In response to the inmates' argument that the registrars were required to accept at face value and without question the affidavits at registration, the judge ruled that by virtue of G. L. c. 51, Section 47, the registrars could decline to accept the affidavits at the time of registration if it appeared to them from the facts set forth therein that the applicants were not qualified to vote. Since it was obvious to the registrars that the residence address in each inmate's affidavit was that of the penal institution, the judge noted that the incarceration by legal compulsion and physical force created a strong presumption that the inmates were not domiciled in the town. The judge ruled that it was thus not improper in the circumstances for the registrars at the time of registration to propound the questions to the inmates in order to shed more light on the question of each applicant's domicil.
1. Certification of the class. We view the certification of the plaintiff inmates as a class to have been proper, and see it in a different light from the allowance of the class action against the defendant inmates of M.C.I. Concord in Dane v. Registrars of Voters of Concord, ante, 152 (1978), decided
this day. While in Dane we found that there were questions of fact at issue concerning each inmate's domicil which could not be common to all of the inmates who sought to be registered, id. at 160, we think here that the predominant question presented by the plaintiff inmates was one of law, common to all. The main argument raised below by the inmates contesting the decision of the registrars not to register them was that their completed affidavits of registration established on their face that they were qualified voters, residing in the town, and thus entitled to be placed on the voting rolls of the town. The common question of law raised by such an assertion predominates over those questions affecting only individuals (i.e., separate factors of residence and domicil), which have not been raised by the inmates. Thus, in contrast to our decision in Dane, we conclude the certification of the plaintiffs as a class was warranted in this case.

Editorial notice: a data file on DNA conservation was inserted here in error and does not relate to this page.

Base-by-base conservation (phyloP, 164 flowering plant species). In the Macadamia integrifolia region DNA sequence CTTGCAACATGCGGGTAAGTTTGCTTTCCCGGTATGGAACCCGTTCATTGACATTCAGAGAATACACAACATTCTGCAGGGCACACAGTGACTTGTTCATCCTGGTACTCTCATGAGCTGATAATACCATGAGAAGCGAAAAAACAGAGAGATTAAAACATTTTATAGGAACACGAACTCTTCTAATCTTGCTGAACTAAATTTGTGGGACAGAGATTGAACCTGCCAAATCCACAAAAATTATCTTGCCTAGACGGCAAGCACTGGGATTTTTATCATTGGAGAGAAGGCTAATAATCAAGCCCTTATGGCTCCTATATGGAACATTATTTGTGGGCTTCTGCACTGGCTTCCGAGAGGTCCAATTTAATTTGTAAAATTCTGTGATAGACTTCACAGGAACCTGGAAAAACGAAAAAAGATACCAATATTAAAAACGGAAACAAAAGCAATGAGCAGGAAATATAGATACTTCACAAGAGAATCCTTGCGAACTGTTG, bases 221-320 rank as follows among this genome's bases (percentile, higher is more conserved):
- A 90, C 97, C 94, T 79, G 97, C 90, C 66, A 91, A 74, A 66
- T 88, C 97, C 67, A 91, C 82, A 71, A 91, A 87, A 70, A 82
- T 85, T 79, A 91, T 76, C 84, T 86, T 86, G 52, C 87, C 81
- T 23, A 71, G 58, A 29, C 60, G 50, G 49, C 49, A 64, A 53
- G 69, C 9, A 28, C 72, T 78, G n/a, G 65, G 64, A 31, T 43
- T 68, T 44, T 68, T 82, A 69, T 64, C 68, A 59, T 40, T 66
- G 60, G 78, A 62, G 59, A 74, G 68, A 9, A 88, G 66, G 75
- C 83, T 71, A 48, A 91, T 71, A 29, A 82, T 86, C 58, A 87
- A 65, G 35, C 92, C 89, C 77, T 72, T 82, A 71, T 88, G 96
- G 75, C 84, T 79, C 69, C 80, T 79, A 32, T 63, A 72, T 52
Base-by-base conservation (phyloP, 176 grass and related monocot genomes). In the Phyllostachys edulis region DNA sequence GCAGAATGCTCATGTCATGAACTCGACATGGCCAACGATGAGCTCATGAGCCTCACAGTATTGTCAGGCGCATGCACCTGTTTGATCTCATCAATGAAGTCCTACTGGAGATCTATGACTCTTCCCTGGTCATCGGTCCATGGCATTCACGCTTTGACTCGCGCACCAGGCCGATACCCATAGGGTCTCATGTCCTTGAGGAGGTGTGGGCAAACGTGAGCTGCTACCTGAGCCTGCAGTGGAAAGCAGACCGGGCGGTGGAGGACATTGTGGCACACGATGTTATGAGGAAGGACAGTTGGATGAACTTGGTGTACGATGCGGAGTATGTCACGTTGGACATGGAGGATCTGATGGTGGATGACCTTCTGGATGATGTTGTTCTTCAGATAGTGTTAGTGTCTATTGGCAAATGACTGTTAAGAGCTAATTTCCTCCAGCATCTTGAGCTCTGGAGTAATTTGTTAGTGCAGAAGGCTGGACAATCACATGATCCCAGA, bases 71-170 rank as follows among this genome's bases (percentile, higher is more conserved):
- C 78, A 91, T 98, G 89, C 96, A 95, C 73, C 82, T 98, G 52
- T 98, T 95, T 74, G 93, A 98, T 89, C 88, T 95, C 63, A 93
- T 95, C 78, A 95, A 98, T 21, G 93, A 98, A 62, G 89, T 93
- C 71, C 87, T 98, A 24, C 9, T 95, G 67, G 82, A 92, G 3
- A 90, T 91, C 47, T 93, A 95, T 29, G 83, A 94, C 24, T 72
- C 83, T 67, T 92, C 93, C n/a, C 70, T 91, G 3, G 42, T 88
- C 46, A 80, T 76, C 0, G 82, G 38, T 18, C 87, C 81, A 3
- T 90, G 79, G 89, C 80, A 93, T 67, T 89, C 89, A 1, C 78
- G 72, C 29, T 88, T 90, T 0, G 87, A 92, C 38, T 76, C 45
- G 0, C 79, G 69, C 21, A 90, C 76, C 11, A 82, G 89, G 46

2. Proof of domicil. In view of our opinion in Dane v. Registrars of Voters of Concord, ante, 152 (1978), we affirm the judgment of the Superior Court holding that by virtue of G. L. c. 51, Section 47, the registrars were authorized to decline to accept the affidavits of registration if it appeared to them from the facts set forth and from further questions asked that the applicants were not qualified to be registered as voters. As discussed in Dane, it was not improper for the registrars pursuant to G. L. c. 51, Sections 47, 48, and 49, to propound to each inmate questions concerning his sentence and subsequent transfer to Norfolk, previous residence, prior voting registration, application for absentee ballot, residency of spouse, residency of parents, and eligibility for parole, in order to shed more light on the question of the applicant's domicil.
[Note 1] Approximately six hundred nineteen inmates of M. C. I. Norfolk.
[Note 2] Individual members of the board of registrars.
[Note 3] The plaintiff inmates, in the original action before the single justice, numbered six hundred twenty-one.